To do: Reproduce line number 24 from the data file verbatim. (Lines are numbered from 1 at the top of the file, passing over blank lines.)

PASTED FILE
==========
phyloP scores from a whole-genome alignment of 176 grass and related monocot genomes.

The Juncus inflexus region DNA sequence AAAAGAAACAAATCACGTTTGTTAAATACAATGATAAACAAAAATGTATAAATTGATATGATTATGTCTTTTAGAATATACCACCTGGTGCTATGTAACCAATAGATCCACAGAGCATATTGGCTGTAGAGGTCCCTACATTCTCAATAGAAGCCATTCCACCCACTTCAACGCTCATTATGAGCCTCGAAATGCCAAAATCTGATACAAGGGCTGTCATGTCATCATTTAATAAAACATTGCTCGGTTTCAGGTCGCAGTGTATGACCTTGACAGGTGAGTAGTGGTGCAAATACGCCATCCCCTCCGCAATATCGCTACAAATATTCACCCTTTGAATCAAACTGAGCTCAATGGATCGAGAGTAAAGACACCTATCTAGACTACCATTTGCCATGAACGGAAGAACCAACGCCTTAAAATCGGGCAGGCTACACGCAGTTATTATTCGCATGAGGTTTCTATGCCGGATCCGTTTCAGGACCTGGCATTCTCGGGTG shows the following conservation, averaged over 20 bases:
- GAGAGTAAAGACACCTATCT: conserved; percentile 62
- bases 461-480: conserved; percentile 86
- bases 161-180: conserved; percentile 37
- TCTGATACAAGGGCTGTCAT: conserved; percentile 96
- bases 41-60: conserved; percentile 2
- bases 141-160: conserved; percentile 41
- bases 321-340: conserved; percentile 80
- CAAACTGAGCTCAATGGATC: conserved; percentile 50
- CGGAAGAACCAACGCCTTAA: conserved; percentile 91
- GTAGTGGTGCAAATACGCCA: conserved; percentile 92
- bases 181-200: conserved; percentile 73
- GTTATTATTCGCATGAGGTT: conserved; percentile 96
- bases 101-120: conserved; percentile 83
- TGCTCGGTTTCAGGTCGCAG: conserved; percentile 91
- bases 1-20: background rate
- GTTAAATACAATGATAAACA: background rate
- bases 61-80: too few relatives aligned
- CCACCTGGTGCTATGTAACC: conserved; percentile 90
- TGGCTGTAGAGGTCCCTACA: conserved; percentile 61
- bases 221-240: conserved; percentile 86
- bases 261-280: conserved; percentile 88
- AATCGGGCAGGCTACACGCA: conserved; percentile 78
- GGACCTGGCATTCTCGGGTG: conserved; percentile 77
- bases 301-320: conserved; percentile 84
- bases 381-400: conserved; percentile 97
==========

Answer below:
- AATCGGGCAGGCTACACGCA: conserved; percentile 78